Where were you when you heard commercial airline planes had crashed into the World Trade Center? Or the Pentagon? Or that that one had crashed in a Pennsylvania field on its way to a Washington landmark, possibly the White House, on Sept. 11, 2001?
The events of that day created a picture you won’t ever forget.
We know where we were and even remember every detail of that day, and the days that followed, because it was more than somber, it was sobering. In our minds that day changed everything.
Now, nearly 10 years later, we mark a new memory in our minds' indelible ink -- the killing of the man largely blamed responsible for the terrorist events that killed nearly 3,000 people on U.S. soil.
When I heard the news of Osama bin Laden’s death I was watching the end of an episode of "Treme," an HBO series depicting another American tragedy -- New Orleans in the aftermath of Hurricane Katrina.
As I watch TV these days I find myself a slave to not only the ripped-from-the-headlines dramas, but also my smartphone, obsessively turning it on and off to allow the programs for email and text messages to update. (The latter obsession being the demon my husband would like to cast out.)
As he sees it, it’s not enough that we’re there on the couch, together, that matters anymore. With the constant contact of thoughts and ideas swirling around the ether, it’s what the world has to say about what we’re seeing that adds the spice.
It’s both alarming and amazing: We witnessed revolutions and every manner of revulsion alike, with strangers we know only by their avatars.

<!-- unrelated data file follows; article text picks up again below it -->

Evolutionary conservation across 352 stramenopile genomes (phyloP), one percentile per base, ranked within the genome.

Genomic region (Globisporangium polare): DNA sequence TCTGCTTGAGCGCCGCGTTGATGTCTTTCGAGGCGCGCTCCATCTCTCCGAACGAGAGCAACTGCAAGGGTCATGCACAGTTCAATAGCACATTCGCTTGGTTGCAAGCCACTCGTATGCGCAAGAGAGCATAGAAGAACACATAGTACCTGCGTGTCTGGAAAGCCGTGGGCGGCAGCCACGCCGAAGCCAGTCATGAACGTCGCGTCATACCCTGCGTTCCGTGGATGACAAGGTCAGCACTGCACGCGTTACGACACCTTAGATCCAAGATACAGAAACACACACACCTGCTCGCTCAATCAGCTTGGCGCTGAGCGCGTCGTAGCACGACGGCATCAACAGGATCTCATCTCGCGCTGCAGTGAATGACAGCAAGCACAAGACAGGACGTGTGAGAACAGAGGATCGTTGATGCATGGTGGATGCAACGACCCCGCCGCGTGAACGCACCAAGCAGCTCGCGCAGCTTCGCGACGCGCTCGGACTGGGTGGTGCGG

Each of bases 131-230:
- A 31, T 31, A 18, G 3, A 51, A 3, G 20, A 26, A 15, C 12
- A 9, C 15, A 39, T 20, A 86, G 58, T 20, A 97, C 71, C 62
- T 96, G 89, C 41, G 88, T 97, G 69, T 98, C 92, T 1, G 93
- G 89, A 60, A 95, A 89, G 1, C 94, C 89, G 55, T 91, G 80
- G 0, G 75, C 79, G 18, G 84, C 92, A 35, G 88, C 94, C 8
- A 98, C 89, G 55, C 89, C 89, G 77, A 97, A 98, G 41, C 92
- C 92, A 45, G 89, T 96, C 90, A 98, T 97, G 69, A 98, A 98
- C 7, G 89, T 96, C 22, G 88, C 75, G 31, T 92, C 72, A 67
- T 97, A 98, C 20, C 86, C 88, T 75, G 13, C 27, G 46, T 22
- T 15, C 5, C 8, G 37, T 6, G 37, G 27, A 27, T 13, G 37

It is what it is, I tell myself in a brief sadness for the seeming demise of the simple life. Taking stock of an electronic timeline is just part of our present and probable future:
At 8:40 p.m. My children, just barely ideas before the first anniversary of 9/11, were now peacefully asleep upstairs.
At 9 p.m. we are watching television on the couch.
At 5 minute intervals I check my phone.
Nothing out of the ordinary.
Until 10:43 p.m. when the New York Times email alert read: "Osama bin Laden is Dead."
For a moment I wondered if his previously reported health problems had caught up with him. But opening the email I saw the word "killed" and realized it was not incidental.
I didn't feel anything. Numbness, perhaps. Definitely not the celebratory vibe that took hold overnight and lasted well into the next morning. I didn't even feel a sense of relief.
It's not over. We haven't closed the book on terror, or even finished the chapter. We've just torn out one sheet of paper as the prevailing wind fans all the other pages.
But it's not fear I'm feeling, either. It’s more of a low-grade dread. This interconnectedness we feel online offers the biggest disconnect of all:
As the picture on the television (now changed to a news broadcast) shows celebratory crowds in Washington and New York, I feel even greater dismay.
Not for the first time, I stare down at my phone and realize the crowd streaming into my life via the pound sign, are merely adding noise to my life instead of nuance.
I stop checking messages. I can’t be a witness to spontaneous outbursts of celebration. I can’t help them grow.
As a mother, I’m finding it’s the line I can’t cross.
There is something inherently wrong about celebrating a murder, regardless of how reviled the character.
May 2nd was an historic day, and one that will be pondered well into the infinite future. It was a day of reckoning. But it was not a day for jubilation. The day we all stand together as mothers and brothers and friends in reconciliation; that will be the day to celebrate.